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How do you monitor a heavy equipment rental fleet valued at $180 million? For Bottom Line Equipment, the answer is technology.

Bottom Line Equipment rents and sells heavy construction equipment and specialty attachments. Bottom Line’s CEO and founder, Kurt Degueyter, relies on a sophisticated remote monitoring system to oversee his fleet of 1,000-plus pieces of equipment and 400 specialty attachments. This is one of many technology investments Degueyter has made to streamline operations and better serve his customers.

Degueyter feels his business epitomizes the American dream. He started his company from his living room in Lafayette, Louisiana in 2005. In 2013, the company employed 54 employees and made $39 million in revenue. By 2017, it had 120 employees and brought in $75 million, earning itself a spot on the Inc. 5000 list for the 10th year in a row. This year, Degueyter predicts Bottom Line will hit $85 million to $90 million.

Would you like a Slurpee with that?

The first office Degueyter ever rented was a former gas station convenience center in St. Rose, Louisiana, outside New Orleans. He had just launched his business when Hurricane Katrina hit. He and his wife were eager to help by providing equipment for cleaning up and rebuilding the region. They didn’t have time for renovations, so they made do with the gas station layout and stored replacement parts in an old refrigerator unit. “My competitors would joke that they wanted to come in and get a Slurpee,” he recalls.

But they weren’t joking long. Bottom Line grew quickly. By the end of 2008, it had more than 500 pieces in its rental fleet. In 2012, it expanded into the petrochemical and pipeline markets. Today, it serves customers throughout the Gulf South from its 28,000-square-foot service center in St. Rose; its service centers in Sulphur, Louisiana and Baytown, Texas; satellite service centers in Baton Rouge and, coming soon, Beaumont, Texas; and its accounting and administrative support office in Lafayette.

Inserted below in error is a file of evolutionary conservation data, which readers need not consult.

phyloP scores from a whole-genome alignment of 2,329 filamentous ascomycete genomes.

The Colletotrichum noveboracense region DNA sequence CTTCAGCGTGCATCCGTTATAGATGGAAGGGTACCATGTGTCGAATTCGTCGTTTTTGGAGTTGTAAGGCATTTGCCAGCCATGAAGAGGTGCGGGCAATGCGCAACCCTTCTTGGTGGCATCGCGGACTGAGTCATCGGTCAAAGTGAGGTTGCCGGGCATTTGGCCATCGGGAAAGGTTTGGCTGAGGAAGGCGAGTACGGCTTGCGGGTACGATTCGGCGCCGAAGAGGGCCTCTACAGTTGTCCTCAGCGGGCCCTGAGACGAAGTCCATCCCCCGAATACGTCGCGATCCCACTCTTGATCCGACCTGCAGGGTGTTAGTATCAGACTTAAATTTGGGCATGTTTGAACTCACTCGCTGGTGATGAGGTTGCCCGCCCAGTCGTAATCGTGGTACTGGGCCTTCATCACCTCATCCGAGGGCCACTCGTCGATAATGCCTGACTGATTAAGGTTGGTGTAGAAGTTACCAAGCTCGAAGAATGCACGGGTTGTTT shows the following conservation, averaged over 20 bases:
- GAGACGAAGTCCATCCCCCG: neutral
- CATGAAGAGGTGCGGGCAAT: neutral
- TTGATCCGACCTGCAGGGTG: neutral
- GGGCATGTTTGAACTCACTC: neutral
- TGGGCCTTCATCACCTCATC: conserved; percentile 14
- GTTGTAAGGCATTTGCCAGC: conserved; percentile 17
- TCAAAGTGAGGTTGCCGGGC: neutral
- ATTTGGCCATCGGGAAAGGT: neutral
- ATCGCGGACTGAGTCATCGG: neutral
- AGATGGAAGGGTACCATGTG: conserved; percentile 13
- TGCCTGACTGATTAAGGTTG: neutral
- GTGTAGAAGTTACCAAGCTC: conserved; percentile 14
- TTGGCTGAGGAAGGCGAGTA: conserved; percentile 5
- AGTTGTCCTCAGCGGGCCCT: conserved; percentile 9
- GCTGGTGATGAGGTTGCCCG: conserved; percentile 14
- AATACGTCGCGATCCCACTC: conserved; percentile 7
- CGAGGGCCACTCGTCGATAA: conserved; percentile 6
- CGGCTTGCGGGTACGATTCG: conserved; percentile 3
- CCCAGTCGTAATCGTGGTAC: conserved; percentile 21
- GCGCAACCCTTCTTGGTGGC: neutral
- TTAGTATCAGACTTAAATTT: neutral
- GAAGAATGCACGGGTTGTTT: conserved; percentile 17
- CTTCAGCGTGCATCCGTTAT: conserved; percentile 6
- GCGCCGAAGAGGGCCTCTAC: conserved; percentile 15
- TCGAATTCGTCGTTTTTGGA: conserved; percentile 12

Game-changing tech 

Degueyter credits his success, in part, to technology innovation. The back office uses cloud-based tools and operates from a network of 100 Dell computers and four servers, all powered by Intel processers. Employees rely on high-res pictures and videos for inspection of the company’s equipment, which they share with their service centers via their office’s high-speed network. Its sales team and service technicians connect to all company assets and systems from laptops and mobile devices while they are on the road.

Just like their customers, Degueyter and his team have high expectations for the tools in which they invest. Technology powers everything from service to sales to the company’s extensive marketing program, which includes traditional print tactics, search marketing, and social media. “We have the same expectations whether we are talking about a PC or a Caterpillar excavator,” he says. “The equipment has to be reliable. It is crucial to performance and productivity.”

To oversee its massive fleet, Bottom Line installed telematics devices in its equipment, which enables remote monitoring of vehicle location, productivity, and health and allows for better preventative maintenance. Degueyter notes that this initiative was driven by his team, adding, “They are who make Bottom Line cutting-edge.”

In 2014, Degueyter invested in a proprietary software platform, Bottom Line Link, which feeds equipment health data into a single portal. Before that, his team had to log into different systems, because each brand of equipment had its own platform, which wasted time. The company will continue to develop the platform so it can ingest even more data points about product health. 

“The health and productivity of our machines is critical to our customer base,” he says. “Downtime is not acceptable. Investing in technology helps us be better managers of those assets and better partners to our customers. It has been a game-changer, and it sets us apart from the competition.”


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